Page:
A recent research study outlines the connection between musical activities and the development of speech and language skills. Jo, mother of bilateral cochlear implant recipient Felix, agrees, having personally experienced the positive effects of music with her son. Read about their experience below:
“It was a simple ukulele on a holiday to Fiji that captured Felix’s attention and inspired him to start guitar,” says Felix’s mom Jo. “His dad would pick up the uke and play it to everyone on that trip. He had fun with it and Felix saw the fun to be had just by learning a few chords.”
Now aged 10, music is Felix’s passion; he plays electric and acoustic guitar, writes his own songs and loves to regularly jam with his dad. But music may be playing an even bigger role in Felix’s life.
An article published in the Hearing Research Journal supports Felix and his family’s firsthand experience with music and his cochlear implant.
This study suggests that “enhancing a child’s environment through exposure to music may help children achieve music appreciation. Researchers go on to report that that exposure to music may also support development of speech and language skills¹.” The research identifies a wide variety of musical activities as being beneficial including singing, dancing and playing with musical instruments. This study also revealed that musical activities can improve ability to enjoy pitch and rhythm, which are important early steps to understand and develop spoken language1.
Researchers “encourage parents, therapists, and teachers to incorporate music as much as possible to increase enjoyment, improve upon musical skills, and support speech and language development for children with hearing loss1.”
Here are tips outlined by the article as well as first-hand experience shared by Felix’s family to help get you started:
- Begin as soon as you can
Children may benefit from musical activities even before implantation of their cochlear implant.
“We always had music around. Even before Felix’s implants and knowing he couldn’t hear, we would put him near musical vibrations,” says Jo. “I would sing lullabies with him on my chest or lay him on the piano while we played.”
- Dance and use body movements in the rhythm of the music
The research shows that dancing to music helps children to learn lyrics, get to grips with intonation and improve perception of speech. Let your body movements reflect the style of the music (fast or slow, happy or sad) to help your child learn the rhythm and beat of music, which are both important for the perception of speech.
- Use your own singing as your main instrument
The Hearing Research authors say this can help improve speech perception.
- Use several musical instruments
Playing an instrument may be more effective than listening only, the article review suggests, so let your child try different musical instruments.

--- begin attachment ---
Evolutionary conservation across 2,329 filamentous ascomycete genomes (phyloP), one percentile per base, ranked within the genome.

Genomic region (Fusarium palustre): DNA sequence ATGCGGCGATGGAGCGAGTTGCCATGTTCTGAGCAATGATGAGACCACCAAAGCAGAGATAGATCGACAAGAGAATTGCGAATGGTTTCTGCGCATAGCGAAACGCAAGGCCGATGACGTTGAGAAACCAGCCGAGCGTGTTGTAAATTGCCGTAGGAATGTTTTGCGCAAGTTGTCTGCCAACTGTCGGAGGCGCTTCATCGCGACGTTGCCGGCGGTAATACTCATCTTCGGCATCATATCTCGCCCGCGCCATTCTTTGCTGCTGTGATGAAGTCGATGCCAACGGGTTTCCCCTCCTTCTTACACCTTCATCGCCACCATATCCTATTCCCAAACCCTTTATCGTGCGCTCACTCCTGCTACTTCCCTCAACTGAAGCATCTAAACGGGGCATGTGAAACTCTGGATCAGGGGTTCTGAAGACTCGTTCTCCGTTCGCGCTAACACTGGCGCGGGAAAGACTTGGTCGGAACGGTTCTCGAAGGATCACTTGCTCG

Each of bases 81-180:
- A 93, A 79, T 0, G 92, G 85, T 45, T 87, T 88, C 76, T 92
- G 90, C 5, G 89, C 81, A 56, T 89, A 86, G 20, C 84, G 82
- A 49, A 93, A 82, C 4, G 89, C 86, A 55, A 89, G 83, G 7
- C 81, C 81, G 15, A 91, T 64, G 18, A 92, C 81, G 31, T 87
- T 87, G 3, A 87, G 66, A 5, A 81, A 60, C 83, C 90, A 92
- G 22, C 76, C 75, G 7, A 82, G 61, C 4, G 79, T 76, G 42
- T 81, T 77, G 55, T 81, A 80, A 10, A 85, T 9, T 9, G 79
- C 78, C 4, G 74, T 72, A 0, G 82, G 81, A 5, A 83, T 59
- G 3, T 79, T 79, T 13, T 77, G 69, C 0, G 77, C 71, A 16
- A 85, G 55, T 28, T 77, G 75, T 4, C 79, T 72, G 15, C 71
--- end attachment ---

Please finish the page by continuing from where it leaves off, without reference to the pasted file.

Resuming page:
“We always had a box of percussion toys when Felix was tiny. We bought small violins that we weren’t worried about damaging, recorders, triangles and xylophones,” says Jo.
- Sing and play the same songs repeatedly
Repetition helps us to remember sounds and what words should sound like. Over the course of the repetitions, the brain makes the sound more and more precise.
Singing the same songs will help your child grasp the tune and meaning of the words.
- Take turns
Use songs which include turn-taking. Give your child the opportunity to continue the song when you stop singing or sing a short section of a song and have your child repeat it. This allows your child to listen, to produce speech sounds and to compare your speech with their own.
- Get the family involved
Involving everyone encourages music around your home, with plenty of repetition and opportunities to listen to and make music.
Jo says that this was also a bonding opportunity for Felix and his dad: “This is a beautiful way to connect. They practice together most days. Dad can play the guitar with him and he also takes on the singing role, showing Felix that it’s ok to be out of your comfort zone.”
- Encourage life with music
Speech and language therapy take the primary spotlight for children with hearing loss. It may seem difficult to incorporate music when you want your child to focus on your child’s speech production and language development.
Jo has no doubt that musical activities have helped Felix, who has bilateral Cochlear™ Nucleus® 7 Sound Processors, develop his language skills.
“I think it has given him the ability to tune in and focus his hearing in a fun and engaging way. He has learned to focus to hear a melody within a piece of music, or to hear lyrics in a song,” she says.
“We made a specific point of listening to music while incorporating it into playing. We danced together, or bashed pans together, or had music playing while relaxing on the floor,” says Jo.
She says: “We used baby CDs that just had one instrument playing a simple melody of something lyrical. We tried nursery rhymes set to different music, then we moved to ABBA®1 and The Beatles2 and then some ‘80s rock.’”
Check out these resources to see how music can help your child’s speech and language skill development.
- Torppa R, Huotilainen M. Why and how music can be used to rehabilitate and develop speech and language skills in hearing-impaired children. Hearing Research 2019; 380: 108–122.